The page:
MJ: The B-52s have been important for many people in the gay community—several of its members are out—and the band has been involved in other social issues, as well. Were the B-52s intentional about being a politically or socially conscious band?

“It was just us in this bubble, and we were able to each put our wacky personalities together and come out with this five-headed monster.”

KP: Our intention when we started was just to amuse ourselves. Fred [Schneider] and Keith were gay and they didn’t really have to come out, you know, it was in this time in Athens when that was very accepted. It was still kind of hippie at that time and it was the University of Georgia and there is an art school there. [For] our fringe group of friends that was a non-issue; it wasn’t like anyone had to really announce that they were gay or feel like an outsider. We knew we were different and we wanted to make it okay. But we weren’t consciously ever trying to be different, like let’s be freaky or shock people. We had this style to amuse ourselves and we liked to crash parties and wear wigs and just have fun with it.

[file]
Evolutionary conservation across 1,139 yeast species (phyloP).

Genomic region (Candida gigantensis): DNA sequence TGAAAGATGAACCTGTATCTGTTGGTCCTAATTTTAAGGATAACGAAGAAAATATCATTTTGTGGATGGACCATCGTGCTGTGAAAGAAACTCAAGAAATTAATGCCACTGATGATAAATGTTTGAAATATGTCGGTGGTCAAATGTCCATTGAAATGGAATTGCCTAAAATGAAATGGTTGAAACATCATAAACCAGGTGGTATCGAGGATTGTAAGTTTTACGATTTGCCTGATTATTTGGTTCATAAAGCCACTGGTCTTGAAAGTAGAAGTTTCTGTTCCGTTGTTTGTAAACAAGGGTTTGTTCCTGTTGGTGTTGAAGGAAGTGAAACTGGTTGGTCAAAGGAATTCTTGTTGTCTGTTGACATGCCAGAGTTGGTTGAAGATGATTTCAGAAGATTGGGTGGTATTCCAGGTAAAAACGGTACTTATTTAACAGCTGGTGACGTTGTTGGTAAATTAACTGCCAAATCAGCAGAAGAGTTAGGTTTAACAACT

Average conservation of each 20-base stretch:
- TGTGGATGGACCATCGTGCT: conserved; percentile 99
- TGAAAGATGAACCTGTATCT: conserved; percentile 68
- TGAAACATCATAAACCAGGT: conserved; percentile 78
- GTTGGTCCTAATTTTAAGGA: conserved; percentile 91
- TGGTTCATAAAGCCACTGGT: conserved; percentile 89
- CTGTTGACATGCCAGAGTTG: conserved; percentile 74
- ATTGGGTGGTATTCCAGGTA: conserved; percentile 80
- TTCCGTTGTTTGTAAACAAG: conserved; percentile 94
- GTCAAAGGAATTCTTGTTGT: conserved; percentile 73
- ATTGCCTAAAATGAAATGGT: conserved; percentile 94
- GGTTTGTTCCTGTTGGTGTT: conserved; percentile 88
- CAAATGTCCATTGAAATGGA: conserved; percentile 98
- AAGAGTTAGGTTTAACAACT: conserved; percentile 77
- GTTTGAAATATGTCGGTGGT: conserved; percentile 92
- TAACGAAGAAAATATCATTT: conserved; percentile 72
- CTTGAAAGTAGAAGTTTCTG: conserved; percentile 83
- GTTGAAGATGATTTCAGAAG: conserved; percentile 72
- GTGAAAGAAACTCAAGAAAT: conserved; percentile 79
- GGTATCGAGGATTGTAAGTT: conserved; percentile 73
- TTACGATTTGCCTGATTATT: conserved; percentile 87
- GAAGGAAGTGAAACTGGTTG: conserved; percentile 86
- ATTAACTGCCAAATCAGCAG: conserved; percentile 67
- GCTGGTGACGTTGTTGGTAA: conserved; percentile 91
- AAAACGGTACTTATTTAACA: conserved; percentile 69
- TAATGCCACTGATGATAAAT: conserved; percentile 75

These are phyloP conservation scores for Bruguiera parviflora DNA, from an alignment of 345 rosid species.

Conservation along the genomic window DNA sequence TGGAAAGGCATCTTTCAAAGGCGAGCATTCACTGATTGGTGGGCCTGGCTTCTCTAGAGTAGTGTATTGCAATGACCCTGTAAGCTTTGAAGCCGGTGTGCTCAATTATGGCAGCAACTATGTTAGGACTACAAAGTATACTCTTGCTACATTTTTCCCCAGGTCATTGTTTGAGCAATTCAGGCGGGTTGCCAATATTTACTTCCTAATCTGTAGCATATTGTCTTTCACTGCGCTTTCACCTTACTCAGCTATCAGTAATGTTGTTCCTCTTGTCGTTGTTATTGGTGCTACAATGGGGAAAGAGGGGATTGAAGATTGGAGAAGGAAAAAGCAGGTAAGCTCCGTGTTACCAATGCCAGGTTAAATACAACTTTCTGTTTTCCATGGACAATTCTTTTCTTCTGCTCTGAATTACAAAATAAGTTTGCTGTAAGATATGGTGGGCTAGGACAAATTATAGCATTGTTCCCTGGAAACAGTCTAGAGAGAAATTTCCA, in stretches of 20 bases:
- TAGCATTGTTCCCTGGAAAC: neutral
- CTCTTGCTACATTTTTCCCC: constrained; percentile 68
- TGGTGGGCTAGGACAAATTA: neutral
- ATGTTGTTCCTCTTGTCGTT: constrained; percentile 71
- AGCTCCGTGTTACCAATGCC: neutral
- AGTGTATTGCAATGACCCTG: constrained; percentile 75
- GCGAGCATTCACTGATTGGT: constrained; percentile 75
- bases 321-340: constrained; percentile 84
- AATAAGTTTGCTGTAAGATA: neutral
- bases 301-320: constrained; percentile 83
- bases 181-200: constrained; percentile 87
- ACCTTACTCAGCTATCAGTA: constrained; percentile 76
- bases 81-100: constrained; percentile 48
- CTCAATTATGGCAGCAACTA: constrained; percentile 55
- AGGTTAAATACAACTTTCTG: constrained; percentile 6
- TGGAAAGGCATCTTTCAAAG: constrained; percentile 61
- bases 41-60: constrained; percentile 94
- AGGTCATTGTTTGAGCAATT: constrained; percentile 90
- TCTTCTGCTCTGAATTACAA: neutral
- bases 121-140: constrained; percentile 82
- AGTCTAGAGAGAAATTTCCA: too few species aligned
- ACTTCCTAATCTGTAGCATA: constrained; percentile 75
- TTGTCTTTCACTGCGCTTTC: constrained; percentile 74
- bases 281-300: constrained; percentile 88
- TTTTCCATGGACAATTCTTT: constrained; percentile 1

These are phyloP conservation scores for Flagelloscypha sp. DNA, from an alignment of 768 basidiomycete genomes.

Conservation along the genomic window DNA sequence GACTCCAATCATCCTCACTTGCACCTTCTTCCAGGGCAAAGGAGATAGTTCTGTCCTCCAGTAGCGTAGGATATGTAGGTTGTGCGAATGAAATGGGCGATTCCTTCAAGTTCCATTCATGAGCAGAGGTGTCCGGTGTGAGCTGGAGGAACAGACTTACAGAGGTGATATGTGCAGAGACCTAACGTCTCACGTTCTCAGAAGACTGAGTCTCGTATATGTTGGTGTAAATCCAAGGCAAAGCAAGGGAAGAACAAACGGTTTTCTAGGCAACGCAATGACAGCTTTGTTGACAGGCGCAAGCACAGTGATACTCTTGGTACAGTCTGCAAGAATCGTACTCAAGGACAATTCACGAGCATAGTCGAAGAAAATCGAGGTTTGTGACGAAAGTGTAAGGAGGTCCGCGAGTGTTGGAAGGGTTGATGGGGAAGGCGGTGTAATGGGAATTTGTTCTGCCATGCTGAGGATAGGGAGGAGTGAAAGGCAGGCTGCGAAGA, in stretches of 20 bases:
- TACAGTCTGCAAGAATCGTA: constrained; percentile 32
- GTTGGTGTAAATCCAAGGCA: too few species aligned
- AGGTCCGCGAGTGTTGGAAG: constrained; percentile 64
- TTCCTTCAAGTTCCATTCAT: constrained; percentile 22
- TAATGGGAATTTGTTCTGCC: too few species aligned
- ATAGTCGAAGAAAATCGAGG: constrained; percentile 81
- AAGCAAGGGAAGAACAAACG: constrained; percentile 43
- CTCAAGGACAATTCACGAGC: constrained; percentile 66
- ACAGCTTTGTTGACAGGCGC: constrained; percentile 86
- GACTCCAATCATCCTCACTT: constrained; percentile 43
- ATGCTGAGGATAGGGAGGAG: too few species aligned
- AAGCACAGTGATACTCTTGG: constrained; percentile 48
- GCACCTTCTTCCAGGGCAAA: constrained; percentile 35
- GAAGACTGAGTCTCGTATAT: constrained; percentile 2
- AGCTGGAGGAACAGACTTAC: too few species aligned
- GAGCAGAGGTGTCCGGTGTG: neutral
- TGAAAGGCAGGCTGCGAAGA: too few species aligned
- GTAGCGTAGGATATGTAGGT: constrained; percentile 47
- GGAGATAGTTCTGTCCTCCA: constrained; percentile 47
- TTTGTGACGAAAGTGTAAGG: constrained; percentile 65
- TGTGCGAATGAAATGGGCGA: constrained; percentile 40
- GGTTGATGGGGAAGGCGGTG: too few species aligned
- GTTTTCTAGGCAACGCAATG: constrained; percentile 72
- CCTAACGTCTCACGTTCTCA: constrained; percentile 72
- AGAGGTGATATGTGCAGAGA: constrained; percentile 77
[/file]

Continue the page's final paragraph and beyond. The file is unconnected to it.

MJ: “Mister Sister” on Guitars and Microphones has a very direct message about transcending gender boundaries. After you released the music video for the song you were quoted as saying you wanted the song to become a “trans anthem,” which received some strong reactions from people in the trans community. Were you surprised by how people responded?

KP: Oh, I was just totally shocked. Because my original quote was ‘”Mister Sister” is inspired by all who are transgender, LGB, multidimensional and still transcending’ [and it] is meant to empower anyone who feels betrayed by the mirror, which is a lyric in the song. And then it was sort of twisted around when Huffington Post asked me specifically why did you want to write a song about a trans girl. It wasn’t meant to be that, it was meant to be exactly as I said, anyone, really, who feels betrayed by the mirror. It could be about a young boy or girl trying to get in touch with their inner gender experience. And I said at the end of this I hope this becomes a trans anthem, and then they put in parentheses “gender” so they kind of changed the nature of that quote.